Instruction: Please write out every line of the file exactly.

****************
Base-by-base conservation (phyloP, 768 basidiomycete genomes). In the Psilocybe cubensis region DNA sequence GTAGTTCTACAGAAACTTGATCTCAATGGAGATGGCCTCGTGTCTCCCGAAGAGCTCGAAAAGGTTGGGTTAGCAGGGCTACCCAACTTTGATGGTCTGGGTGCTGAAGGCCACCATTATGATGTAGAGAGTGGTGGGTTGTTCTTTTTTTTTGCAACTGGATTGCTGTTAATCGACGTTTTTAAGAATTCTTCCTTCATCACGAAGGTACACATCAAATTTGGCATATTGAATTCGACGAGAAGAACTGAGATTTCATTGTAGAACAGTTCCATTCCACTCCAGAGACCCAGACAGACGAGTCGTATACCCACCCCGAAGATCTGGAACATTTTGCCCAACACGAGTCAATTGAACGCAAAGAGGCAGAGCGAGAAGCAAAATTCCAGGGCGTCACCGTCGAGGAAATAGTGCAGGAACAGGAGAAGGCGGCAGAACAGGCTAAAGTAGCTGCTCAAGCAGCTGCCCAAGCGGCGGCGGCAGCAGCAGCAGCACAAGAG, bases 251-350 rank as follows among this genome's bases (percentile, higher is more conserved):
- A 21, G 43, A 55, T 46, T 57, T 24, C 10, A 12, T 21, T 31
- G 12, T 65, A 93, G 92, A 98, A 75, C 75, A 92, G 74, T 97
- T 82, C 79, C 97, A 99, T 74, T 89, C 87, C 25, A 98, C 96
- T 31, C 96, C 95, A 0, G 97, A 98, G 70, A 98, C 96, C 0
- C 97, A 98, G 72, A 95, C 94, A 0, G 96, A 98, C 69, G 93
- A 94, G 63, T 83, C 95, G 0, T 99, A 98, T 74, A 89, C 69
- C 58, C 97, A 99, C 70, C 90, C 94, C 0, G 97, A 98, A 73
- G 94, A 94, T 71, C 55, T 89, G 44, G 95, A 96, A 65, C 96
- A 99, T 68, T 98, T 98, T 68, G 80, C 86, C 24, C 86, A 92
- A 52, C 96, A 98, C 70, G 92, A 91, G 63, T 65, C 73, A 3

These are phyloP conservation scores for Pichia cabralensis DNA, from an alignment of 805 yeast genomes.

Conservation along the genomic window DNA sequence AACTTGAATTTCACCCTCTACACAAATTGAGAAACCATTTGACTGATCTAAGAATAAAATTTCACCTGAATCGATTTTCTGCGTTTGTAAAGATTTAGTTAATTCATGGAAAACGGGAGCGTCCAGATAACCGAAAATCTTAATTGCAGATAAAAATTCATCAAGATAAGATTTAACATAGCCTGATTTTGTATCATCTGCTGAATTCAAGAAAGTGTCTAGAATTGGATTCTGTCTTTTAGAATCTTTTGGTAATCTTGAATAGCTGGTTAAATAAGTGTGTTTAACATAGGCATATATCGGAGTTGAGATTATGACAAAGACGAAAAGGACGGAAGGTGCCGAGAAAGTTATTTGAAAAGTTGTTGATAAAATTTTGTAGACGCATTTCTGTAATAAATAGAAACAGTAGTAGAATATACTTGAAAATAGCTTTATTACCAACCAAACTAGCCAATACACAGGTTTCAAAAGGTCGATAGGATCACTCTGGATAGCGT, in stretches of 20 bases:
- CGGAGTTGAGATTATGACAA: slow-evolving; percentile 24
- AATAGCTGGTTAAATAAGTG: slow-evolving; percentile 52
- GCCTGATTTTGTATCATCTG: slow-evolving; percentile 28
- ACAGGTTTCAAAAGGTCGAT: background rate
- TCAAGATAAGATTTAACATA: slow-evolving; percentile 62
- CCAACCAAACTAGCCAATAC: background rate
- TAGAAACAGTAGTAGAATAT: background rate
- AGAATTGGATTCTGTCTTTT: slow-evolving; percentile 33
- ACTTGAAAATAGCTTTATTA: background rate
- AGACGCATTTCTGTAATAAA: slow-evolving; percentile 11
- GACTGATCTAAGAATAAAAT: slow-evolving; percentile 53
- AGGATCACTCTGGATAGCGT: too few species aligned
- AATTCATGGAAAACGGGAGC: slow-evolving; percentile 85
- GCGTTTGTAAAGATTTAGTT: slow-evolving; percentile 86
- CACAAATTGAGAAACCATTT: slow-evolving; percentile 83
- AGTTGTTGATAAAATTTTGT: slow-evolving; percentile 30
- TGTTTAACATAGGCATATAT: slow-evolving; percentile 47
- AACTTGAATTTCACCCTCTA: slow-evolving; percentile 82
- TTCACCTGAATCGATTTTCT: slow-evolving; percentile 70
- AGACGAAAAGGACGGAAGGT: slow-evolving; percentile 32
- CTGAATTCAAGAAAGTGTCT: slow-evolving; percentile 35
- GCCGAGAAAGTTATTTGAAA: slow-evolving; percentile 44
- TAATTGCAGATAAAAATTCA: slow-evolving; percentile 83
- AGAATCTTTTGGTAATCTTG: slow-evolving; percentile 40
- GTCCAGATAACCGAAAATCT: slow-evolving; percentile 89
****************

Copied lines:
Base-by-base conservation (phyloP, 768 basidiomycete genomes). In the Psilocybe cubensis region DNA sequence GTAGTTCTACAGAAACTTGATCTCAATGGAGATGGCCTCGTGTCTCCCGAAGAGCTCGAAAAGGTTGGGTTAGCAGGGCTACCCAACTTTGATGGTCTGGGTGCTGAAGGCCACCATTATGATGTAGAGAGTGGTGGGTTGTTCTTTTTTTTTGCAACTGGATTGCTGTTAATCGACGTTTTTAAGAATTCTTCCTTCATCACGAAGGTACACATCAAATTTGGCATATTGAATTCGACGAGAAGAACTGAGATTTCATTGTAGAACAGTTCCATTCCACTCCAGAGACCCAGACAGACGAGTCGTATACCCACCCCGAAGATCTGGAACATTTTGCCCAACACGAGTCAATTGAACGCAAAGAGGCAGAGCGAGAAGCAAAATTCCAGGGCGTCACCGTCGAGGAAATAGTGCAGGAACAGGAGAAGGCGGCAGAACAGGCTAAAGTAGCTGCTCAAGCAGCTGCCCAAGCGGCGGCGGCAGCAGCAGCAGCACAAGAG, bases 251-350 rank as follows among this genome's bases (percentile, higher is more conserved):
- A 21, G 43, A 55, T 46, T 57, T 24, C 10, A 12, T 21, T 31
- G 12, T 65, A 93, G 92, A 98, A 75, C 75, A 92, G 74, T 97
- T 82, C 79, C 97, A 99, T 74, T 89, C 87, C 25, A 98, C 96
- T 31, C 96, C 95, A 0, G 97, A 98, G 70, A 98, C 96, C 0
- C 97, A 98, G 72, A 95, C 94, A 0, G 96, A 98, C 69, G 93
- A 94, G 63, T 83, C 95, G 0, T 99, A 98, T 74, A 89, C 69
- C 58, C 97, A 99, C 70, C 90, C 94, C 0, G 97, A 98, A 73
- G 94, A 94, T 71, C 55, T 89, G 44, G 95, A 96, A 65, C 96
- A 99, T 68, T 98, T 98, T 68, G 80, C 86, C 24, C 86, A 92
- A 52, C 96, A 98, C 70, G 92, A 91, G 63, T 65, C 73, A 3

These are phyloP conservation scores for Pichia cabralensis DNA, from an alignment of 805 yeast genomes.

Conservation along the genomic window DNA sequence AACTTGAATTTCACCCTCTACACAAATTGAGAAACCATTTGACTGATCTAAGAATAAAATTTCACCTGAATCGATTTTCTGCGTTTGTAAAGATTTAGTTAATTCATGGAAAACGGGAGCGTCCAGATAACCGAAAATCTTAATTGCAGATAAAAATTCATCAAGATAAGATTTAACATAGCCTGATTTTGTATCATCTGCTGAATTCAAGAAAGTGTCTAGAATTGGATTCTGTCTTTTAGAATCTTTTGGTAATCTTGAATAGCTGGTTAAATAAGTGTGTTTAACATAGGCATATATCGGAGTTGAGATTATGACAAAGACGAAAAGGACGGAAGGTGCCGAGAAAGTTATTTGAAAAGTTGTTGATAAAATTTTGTAGACGCATTTCTGTAATAAATAGAAACAGTAGTAGAATATACTTGAAAATAGCTTTATTACCAACCAAACTAGCCAATACACAGGTTTCAAAAGGTCGATAGGATCACTCTGGATAGCGT, in stretches of 20 bases:
- CGGAGTTGAGATTATGACAA: slow-evolving; percentile 24
- AATAGCTGGTTAAATAAGTG: slow-evolving; percentile 52
- GCCTGATTTTGTATCATCTG: slow-evolving; percentile 28
- ACAGGTTTCAAAAGGTCGAT: background rate
- TCAAGATAAGATTTAACATA: slow-evolving; percentile 62
- CCAACCAAACTAGCCAATAC: background rate
- TAGAAACAGTAGTAGAATAT: background rate
- AGAATTGGATTCTGTCTTTT: slow-evolving; percentile 33
- ACTTGAAAATAGCTTTATTA: background rate
- AGACGCATTTCTGTAATAAA: slow-evolving; percentile 11
- GACTGATCTAAGAATAAAAT: slow-evolving; percentile 53
- AGGATCACTCTGGATAGCGT: too few species aligned
- AATTCATGGAAAACGGGAGC: slow-evolving; percentile 85
- GCGTTTGTAAAGATTTAGTT: slow-evolving; percentile 86
- CACAAATTGAGAAACCATTT: slow-evolving; percentile 83
- AGTTGTTGATAAAATTTTGT: slow-evolving; percentile 30
- TGTTTAACATAGGCATATAT: slow-evolving; percentile 47
- AACTTGAATTTCACCCTCTA: slow-evolving; percentile 82
- TTCACCTGAATCGATTTTCT: slow-evolving; percentile 70
- AGACGAAAAGGACGGAAGGT: slow-evolving; percentile 32
- CTGAATTCAAGAAAGTGTCT: slow-evolving; percentile 35
- GCCGAGAAAGTTATTTGAAA: slow-evolving; percentile 44
- TAATTGCAGATAAAAATTCA: slow-evolving; percentile 83
- AGAATCTTTTGGTAATCTTG: slow-evolving; percentile 40
- GTCCAGATAACCGAAAATCT: slow-evolving; percentile 89